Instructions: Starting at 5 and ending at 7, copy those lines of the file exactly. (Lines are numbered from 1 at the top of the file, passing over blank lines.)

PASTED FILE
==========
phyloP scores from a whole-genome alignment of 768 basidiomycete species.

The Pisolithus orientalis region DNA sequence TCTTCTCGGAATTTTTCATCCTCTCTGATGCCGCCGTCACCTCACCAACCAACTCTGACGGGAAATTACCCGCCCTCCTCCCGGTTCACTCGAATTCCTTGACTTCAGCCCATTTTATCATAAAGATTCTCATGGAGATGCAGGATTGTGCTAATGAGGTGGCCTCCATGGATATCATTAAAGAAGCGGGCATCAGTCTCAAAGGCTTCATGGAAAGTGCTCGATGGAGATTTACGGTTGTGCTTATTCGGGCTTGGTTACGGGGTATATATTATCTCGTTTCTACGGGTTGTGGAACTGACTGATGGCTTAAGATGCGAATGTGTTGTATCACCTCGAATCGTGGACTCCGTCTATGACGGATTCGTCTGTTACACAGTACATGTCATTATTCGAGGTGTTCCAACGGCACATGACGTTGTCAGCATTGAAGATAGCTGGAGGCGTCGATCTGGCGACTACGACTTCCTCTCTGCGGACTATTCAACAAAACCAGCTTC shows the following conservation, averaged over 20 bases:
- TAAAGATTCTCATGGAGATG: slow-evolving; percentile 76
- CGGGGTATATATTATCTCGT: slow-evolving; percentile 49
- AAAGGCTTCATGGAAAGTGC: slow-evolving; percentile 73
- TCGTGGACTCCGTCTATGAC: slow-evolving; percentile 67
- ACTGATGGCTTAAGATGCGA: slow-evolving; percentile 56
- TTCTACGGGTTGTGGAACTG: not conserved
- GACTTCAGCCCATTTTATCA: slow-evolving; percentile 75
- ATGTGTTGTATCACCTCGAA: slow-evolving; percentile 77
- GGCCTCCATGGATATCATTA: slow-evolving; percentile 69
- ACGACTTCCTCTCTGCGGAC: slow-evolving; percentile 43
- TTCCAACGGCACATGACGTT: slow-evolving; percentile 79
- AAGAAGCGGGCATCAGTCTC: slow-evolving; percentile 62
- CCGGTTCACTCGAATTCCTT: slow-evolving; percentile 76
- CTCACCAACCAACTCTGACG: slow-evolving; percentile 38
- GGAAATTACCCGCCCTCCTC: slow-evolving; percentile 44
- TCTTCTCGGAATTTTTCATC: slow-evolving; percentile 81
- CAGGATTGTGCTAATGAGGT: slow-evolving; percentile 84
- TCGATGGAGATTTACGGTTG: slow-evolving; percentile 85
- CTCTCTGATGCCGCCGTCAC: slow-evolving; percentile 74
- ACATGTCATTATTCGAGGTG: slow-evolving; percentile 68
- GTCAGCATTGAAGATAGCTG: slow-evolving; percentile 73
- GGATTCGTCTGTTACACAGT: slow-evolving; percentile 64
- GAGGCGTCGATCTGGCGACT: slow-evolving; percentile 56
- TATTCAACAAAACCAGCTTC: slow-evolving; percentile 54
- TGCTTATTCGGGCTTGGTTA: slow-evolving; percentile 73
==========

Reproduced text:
- AAAGGCTTCATGGAAAGTGC: slow-evolving; percentile 73
- TCGTGGACTCCGTCTATGAC: slow-evolving; percentile 67
- ACTGATGGCTTAAGATGCGA: slow-evolving; percentile 56